The UN Security Council on July 1 echoed the Secretary-General’s call for a worldwide ceasefire, to combat the coronavirus pandemic that has already claimed more than half a million lives. The UN chief welcomed the long-awaited move, calling for countries to "redouble their efforts for peace".

As government and jailed separatists are said to be having backdoor talks to obtain a ceasefire deal, some eight International Nongovernmental Organisations delivering humanitarian assistance to crisis-affected populations in North-West and South-West regions are appealing for unrestricted access. 

In view of the humanitarian response, the INGOs say they remain committed to deliver humanitarian assistance to all civilian populations affected by the on-going crisis based on need and without discrimination, in order to save lives.

Action Against Hunger, Care, Catholic Relief Services, the International Rescue Committee, Intersos, the Norwegian Refugee Council, the Danish Refugee Council and Plan International in a statement on Monday said they “are strongly committed to do so in full compliance with our mandates which are based on the four humanitarian principles of humanity, impartiality, neutrality and independence. Those principles guide our action for the entire benefit of the civilian populations and thus in full independence and neutrality from political or military objectives.

“At a time when the COVID-19 pandemic is spreading in these two regions, unrestricted access to populations is of ultimate importance to carry-out life-saving interventions to more than 700,000 people in need of immediate humanitarian assistance.

“We reiterate that the principles of humanitarian action: humanity, impartiality, neutrality and independence govern the way humanitarian response is carried out by NGOs. We do call on all parties and stakeholders to maintain and facilitate swiftly our access to all affected populations across these regions in order to save civilian lives and recall that humanitarian staff and personal must be protected in all circumstances, in accordance with international humanitarian laws.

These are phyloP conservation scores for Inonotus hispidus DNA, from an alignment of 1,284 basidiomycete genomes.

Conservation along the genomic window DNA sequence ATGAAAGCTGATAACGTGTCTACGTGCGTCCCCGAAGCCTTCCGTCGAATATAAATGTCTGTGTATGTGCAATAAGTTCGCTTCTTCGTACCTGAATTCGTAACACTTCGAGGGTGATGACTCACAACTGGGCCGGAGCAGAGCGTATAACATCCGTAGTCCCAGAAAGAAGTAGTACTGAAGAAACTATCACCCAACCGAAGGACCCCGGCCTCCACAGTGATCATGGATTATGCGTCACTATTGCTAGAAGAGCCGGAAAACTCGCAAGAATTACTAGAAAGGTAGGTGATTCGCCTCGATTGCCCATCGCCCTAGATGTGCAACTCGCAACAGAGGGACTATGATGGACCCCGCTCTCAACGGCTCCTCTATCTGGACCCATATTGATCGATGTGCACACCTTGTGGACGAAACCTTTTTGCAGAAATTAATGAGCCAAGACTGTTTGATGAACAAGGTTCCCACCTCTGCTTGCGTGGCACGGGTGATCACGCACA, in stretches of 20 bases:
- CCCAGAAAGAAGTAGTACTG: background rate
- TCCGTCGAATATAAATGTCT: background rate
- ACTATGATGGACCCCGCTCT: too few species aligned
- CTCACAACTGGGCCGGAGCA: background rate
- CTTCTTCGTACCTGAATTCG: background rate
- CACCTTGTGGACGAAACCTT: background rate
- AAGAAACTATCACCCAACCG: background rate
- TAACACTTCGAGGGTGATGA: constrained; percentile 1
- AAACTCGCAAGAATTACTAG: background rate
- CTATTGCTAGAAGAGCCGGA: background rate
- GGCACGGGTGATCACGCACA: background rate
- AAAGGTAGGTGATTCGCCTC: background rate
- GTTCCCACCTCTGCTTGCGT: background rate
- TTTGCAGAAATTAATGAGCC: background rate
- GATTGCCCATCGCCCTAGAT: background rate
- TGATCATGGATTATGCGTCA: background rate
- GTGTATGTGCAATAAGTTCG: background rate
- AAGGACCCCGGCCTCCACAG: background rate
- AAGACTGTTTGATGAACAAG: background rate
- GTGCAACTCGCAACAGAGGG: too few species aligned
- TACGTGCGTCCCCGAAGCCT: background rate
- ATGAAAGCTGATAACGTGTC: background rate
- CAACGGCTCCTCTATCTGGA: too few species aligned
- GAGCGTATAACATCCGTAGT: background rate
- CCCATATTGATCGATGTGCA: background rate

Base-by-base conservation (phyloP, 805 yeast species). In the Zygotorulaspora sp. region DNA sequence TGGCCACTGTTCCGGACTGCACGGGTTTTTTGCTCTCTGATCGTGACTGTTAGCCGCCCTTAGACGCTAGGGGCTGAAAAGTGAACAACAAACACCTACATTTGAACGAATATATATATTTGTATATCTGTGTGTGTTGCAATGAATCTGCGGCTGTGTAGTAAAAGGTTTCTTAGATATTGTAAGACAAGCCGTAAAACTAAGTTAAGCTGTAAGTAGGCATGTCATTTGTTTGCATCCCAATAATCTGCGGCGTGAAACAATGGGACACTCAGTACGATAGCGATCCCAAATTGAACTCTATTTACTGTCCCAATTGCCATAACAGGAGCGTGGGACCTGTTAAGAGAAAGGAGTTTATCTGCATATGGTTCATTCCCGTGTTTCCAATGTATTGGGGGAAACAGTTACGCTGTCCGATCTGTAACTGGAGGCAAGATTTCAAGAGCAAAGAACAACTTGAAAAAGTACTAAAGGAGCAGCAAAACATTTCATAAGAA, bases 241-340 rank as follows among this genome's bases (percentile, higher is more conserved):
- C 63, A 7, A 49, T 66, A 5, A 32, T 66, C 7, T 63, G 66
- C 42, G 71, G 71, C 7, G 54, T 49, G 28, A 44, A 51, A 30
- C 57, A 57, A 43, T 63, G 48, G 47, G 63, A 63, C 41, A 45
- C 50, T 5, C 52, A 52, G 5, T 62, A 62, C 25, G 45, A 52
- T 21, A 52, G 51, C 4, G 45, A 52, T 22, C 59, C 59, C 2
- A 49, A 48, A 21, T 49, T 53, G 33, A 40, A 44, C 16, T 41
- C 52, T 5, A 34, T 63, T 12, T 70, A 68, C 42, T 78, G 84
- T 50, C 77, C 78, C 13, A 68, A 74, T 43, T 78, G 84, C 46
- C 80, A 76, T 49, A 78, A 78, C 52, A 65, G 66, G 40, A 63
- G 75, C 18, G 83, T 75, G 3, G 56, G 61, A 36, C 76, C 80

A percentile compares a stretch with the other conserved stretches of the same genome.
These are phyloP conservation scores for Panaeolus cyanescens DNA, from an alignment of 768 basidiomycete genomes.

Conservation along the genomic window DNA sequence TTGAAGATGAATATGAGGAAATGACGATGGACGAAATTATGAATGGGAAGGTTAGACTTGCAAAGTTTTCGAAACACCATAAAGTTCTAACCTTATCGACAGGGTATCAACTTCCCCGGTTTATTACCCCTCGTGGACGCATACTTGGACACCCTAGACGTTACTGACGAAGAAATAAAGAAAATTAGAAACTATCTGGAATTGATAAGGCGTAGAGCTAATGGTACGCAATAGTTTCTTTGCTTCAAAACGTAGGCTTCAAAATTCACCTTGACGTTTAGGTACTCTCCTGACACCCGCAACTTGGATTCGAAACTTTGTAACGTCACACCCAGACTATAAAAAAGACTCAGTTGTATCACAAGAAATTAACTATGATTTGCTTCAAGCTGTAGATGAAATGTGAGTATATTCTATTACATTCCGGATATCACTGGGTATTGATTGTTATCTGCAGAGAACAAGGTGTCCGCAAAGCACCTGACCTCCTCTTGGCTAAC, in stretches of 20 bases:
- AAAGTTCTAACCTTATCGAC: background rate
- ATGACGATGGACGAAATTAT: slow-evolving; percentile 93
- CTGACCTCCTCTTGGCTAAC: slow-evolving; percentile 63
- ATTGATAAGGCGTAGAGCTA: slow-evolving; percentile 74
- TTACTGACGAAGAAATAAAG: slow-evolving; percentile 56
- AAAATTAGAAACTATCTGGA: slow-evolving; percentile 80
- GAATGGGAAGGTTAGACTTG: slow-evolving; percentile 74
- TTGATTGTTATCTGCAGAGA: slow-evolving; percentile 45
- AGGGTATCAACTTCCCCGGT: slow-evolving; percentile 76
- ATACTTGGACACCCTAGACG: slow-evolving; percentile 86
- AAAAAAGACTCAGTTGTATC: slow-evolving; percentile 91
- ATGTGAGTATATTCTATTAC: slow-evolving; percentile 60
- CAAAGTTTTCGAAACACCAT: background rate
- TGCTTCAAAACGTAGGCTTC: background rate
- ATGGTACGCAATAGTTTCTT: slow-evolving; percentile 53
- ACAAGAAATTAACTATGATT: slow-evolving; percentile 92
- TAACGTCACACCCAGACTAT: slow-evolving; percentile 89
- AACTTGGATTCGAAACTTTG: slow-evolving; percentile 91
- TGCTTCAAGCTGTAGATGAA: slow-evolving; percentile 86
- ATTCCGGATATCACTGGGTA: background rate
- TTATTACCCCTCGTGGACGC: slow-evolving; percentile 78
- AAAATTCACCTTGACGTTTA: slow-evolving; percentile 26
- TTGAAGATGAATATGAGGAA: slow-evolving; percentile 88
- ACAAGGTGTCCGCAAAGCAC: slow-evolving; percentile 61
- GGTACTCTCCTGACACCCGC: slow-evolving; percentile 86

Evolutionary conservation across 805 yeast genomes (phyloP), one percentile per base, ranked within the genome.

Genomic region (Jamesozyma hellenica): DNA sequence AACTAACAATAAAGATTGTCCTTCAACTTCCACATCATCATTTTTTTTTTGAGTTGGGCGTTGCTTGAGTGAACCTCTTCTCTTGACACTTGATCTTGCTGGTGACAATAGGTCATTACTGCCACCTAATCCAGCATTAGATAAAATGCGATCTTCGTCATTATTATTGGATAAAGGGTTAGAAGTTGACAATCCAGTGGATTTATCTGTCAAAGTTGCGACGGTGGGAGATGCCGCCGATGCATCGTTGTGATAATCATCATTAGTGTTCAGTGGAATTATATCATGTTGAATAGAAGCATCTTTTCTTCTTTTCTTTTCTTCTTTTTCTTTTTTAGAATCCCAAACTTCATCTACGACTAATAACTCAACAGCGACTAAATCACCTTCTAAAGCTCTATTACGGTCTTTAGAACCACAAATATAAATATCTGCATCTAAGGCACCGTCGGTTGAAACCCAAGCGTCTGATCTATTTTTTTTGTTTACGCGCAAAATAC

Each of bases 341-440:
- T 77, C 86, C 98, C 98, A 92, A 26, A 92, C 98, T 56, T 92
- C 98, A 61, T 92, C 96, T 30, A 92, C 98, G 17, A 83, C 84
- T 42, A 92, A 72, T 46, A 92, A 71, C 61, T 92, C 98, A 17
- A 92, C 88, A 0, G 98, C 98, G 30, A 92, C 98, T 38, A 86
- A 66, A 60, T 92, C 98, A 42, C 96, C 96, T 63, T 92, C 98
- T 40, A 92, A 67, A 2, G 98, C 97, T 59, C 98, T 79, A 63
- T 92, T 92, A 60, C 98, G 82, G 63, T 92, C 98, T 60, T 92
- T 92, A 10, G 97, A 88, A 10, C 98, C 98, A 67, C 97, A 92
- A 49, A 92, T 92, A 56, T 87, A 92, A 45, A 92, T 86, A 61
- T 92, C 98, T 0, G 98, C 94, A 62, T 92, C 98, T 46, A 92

“Humanitarian workers play a vital role, often operating in difficult conditions to alleviate suffering. Government forces and all separatist armed groups should immediately end all attacks against humanitarians and other civilians, hold those who commit them to account, and allow unhindered humanitarian access.”

The killing of a humanitarian worker in Kumba by separatists has cast dark clouds over the fate of thousands who depend on lifesaving support from aid groups.

Doctors Without Borders has been present in Cameroon for more than 30 years, and in the South-West and North-West regions since 2018. Their main objective is to reach communities who have difficulty accessing health care and who are most in need.

They say one of their strategies is to train and support members of the community to diagnose and treat simple diseases given that community health workers are vital for ensuring that vulnerable communities have access to medical care, and their protection needs to be guaranteed.

Doctors Without Borders announced June 12 its decision to suspend activities and withdraw from Mamfe, capital of Cameroon’s Manyu Division, South-West Region.  The withdrawal is attributed to restrictions occasioned by COVID-19, the disease caused by the novel coronavirus, as well as the inadequacies in equipment and personnel.